Fire officials in Cleveland, Ohio, are concerned about children’s safety because the city’s schools are not always following fire codes.
At least eight Cleveland principals have been cited by the fire department in the past four years for not reporting small fires or failing to evacuate buildings following an alarm, The Plain Dealer reported. The newspaper’s review of fire inspection records for about 100 Cleveland schools found more than 350 violations during that period.
The problems included malfunctioning alarm systems, blocked escape routes and extension cords stretched across classrooms. Schools were cited 22 times for violations in science labs, and several buildings had chronically disabled extinguishing systems in their kitchens, where the U.S. Fire Administration reports a large number of school fires start.
“It really makes you shiver,” said Dan Burns, the school district’s chief operating officer.
At Collinwood High School, a fire in the science lab caused more than $500,000 in damage in 2001. School officials were cited just two years later for not having fire blankets or a chemical spill kit in the chemistry room.
Burns said Cleveland’s history should make fire safety a priority. A fire almost 100 years ago killed 172 students, two teachers and a rescue worker at a grammar school in the then-suburb of Collinwood.
That fire came up in a memo that a Cleveland fire captain sent to the chief two years ago, saying he was concerned that some principals were refusing to evacuate students if an alarm appeared false or a fire was minor.
“This situation is in dire need of attention in order to prevent history from repeating itself,” Capt. David Kebbel wrote. “I mean that we do not want to bear witness of another Collinwood School fire of 1908.”
Fire Chief Paul Stubbs and his commanders declined to be interviewed by The Plain Dealer, but the department released a statement saying it’s committed to working with the district to ensure children’s safety.
Under state and city law, schools are required to evacuate any time an alarm is set off or any sort of fire is discovered. But principals say they face a conflict between following fire regulations and keeping students in class and out of trouble when there are minor fires, such as a firecracker set off in a classroom or students throwing lit matches.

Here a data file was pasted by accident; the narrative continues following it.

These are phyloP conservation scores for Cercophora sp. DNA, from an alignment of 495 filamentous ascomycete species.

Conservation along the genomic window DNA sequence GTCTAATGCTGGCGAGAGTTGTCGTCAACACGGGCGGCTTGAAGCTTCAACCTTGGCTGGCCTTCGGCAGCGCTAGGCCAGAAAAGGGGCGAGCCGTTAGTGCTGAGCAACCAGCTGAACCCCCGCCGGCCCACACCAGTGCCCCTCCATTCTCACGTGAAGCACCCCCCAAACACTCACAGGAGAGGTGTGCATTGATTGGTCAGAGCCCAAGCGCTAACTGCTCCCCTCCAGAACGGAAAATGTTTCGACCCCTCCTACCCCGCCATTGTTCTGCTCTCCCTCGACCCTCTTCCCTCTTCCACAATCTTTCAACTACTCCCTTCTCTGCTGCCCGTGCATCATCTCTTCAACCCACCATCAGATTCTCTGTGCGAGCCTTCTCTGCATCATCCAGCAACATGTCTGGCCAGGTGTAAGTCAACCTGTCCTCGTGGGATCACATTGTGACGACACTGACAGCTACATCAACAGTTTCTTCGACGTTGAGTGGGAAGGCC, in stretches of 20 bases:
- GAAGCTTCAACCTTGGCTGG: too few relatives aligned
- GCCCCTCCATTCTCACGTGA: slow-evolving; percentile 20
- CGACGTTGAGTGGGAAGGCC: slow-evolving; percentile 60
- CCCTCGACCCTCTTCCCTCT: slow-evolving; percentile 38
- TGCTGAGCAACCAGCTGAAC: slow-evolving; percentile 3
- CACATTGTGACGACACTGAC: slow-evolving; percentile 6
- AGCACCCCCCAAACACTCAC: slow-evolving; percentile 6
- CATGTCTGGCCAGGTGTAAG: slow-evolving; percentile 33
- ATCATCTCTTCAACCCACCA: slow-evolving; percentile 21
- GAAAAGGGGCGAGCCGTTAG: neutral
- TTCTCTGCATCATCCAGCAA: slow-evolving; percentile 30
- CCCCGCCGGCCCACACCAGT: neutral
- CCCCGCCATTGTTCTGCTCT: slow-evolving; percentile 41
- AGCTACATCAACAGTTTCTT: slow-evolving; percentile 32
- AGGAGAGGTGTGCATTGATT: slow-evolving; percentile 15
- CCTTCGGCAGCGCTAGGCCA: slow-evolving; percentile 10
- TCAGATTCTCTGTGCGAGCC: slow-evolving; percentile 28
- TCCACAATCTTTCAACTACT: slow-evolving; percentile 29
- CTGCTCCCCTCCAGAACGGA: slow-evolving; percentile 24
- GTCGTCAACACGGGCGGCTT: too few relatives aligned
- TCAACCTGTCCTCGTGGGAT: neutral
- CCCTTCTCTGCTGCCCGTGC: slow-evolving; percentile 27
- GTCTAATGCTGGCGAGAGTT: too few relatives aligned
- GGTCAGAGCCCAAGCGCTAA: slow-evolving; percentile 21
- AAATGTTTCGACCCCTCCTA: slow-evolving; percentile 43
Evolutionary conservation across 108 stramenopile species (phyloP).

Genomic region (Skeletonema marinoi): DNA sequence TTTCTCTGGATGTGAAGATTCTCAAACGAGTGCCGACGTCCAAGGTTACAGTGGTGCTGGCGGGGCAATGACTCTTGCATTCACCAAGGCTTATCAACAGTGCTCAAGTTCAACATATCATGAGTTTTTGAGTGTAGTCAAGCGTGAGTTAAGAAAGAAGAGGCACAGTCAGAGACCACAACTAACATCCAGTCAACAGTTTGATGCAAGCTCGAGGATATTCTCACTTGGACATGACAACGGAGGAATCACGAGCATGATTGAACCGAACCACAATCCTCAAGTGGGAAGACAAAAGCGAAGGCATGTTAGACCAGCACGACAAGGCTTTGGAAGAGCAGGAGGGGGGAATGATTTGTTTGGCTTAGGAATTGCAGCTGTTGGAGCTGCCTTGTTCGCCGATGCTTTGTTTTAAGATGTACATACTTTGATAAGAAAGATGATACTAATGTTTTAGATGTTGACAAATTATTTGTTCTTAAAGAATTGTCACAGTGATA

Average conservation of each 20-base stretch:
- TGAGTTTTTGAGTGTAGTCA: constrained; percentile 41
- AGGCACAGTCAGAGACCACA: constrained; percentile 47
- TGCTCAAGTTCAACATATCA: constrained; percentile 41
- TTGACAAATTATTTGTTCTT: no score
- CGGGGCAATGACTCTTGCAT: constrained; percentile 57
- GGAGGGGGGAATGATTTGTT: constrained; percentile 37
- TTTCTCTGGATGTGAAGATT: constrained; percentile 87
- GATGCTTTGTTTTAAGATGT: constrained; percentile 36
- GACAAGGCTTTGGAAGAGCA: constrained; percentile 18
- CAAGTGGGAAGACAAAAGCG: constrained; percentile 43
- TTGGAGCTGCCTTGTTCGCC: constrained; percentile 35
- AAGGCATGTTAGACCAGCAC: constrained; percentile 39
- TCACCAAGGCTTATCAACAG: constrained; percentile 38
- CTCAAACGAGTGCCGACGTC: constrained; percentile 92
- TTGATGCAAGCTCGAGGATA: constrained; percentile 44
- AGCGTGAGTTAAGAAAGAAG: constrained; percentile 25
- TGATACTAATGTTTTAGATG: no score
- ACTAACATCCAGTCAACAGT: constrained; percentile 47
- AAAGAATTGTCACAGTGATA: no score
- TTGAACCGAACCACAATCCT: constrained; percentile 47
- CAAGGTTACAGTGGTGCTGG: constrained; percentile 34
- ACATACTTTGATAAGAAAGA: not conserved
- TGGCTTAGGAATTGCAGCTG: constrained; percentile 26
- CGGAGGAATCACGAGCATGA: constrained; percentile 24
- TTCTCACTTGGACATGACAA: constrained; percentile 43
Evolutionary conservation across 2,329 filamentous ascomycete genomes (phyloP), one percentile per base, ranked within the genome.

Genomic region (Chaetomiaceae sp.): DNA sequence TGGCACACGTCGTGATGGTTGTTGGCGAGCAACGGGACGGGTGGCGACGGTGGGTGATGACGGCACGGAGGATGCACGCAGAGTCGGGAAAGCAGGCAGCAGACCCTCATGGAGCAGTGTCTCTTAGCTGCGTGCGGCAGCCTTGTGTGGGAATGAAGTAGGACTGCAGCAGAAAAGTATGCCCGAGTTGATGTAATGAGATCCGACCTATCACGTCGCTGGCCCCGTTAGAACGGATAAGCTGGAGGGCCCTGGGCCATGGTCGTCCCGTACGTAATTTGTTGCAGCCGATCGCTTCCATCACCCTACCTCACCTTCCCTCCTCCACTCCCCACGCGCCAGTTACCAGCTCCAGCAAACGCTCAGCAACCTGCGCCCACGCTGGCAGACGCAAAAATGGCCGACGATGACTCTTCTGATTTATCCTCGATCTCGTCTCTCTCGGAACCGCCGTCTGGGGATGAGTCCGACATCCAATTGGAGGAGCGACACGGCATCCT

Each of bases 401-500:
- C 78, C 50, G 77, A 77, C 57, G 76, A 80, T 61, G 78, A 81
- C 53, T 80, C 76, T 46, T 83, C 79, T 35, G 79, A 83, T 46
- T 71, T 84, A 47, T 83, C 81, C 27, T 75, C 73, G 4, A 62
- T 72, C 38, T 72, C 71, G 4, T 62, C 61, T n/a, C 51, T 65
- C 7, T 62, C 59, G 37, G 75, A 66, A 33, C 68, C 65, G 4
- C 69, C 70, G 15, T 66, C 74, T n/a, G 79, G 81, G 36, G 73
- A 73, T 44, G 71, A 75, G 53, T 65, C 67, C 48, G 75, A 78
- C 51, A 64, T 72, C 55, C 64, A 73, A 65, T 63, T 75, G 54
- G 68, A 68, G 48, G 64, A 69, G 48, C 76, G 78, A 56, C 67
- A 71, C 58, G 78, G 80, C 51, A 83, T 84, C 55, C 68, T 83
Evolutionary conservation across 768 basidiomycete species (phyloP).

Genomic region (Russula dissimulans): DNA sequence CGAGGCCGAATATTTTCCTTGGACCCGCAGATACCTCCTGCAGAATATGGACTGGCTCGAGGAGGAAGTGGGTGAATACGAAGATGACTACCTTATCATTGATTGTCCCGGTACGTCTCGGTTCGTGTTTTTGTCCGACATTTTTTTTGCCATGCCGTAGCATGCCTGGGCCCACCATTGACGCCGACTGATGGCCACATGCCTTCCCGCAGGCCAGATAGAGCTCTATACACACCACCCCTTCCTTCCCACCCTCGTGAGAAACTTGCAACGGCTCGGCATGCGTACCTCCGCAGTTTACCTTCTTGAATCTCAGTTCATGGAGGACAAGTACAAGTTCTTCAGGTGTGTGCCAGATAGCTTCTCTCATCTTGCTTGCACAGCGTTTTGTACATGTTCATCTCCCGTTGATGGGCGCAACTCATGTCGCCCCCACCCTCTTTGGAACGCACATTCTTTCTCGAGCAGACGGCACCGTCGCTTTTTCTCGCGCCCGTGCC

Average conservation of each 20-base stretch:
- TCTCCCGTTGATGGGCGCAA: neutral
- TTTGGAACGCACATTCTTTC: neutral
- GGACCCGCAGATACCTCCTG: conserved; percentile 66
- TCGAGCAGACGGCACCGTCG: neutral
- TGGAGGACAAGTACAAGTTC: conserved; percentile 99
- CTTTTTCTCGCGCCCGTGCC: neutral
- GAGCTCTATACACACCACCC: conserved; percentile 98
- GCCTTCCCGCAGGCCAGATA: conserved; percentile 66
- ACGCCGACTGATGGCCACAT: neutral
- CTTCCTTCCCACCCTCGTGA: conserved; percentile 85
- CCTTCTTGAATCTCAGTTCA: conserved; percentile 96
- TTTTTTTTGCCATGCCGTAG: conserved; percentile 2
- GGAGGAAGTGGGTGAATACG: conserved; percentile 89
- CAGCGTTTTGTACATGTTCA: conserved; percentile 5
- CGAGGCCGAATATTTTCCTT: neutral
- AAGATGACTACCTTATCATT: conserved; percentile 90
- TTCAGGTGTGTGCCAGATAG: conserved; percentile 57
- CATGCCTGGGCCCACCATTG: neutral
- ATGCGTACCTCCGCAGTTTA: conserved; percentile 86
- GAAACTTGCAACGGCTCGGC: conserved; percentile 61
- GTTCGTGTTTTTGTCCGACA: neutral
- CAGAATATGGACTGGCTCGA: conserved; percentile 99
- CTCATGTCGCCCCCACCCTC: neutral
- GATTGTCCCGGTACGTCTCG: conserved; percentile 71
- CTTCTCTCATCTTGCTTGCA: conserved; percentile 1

“It appears that complacency may be setting in,” Lt. Thomas McGinty said in a 2004 report written after a principal at South High School refused to empty the building following false alarms.
Charita Crockrom, the principal of John F. Kennedy High School, was cited for failing to report a trash can fire and evacuate the building in March 2006. She first said she had good reason not to call the fire department and evacuate over a “two-minute fire,” but later said she was in the wrong.
“What I learned is that I cannot be at odds with the rules because the rules are the rules,” she said.
Even though some fires turn out to be minor, school officials can’t be too cautious, said Robert Solomon of the National Fire Protection Association.
“I can sympathize with what the principals might be saying about not wanting to disrupt school,” Solomon said. “But in my world, it’s not a risk you want to be taking.”
The newspaper found no record that any of the principals cited suffered other consequences, such as fines. Three principals were reprimanded by the district for arguing with fire inspectors.
After seeing the violation records, Burns said the district will provide emergency money to correct problems and invest in cameras to record those tampering with fire alarms and causing other problems. He said the district will discipline principals who violate the fire code on purpose.
Information from: The Plain Dealer, http://www.cleveland.com
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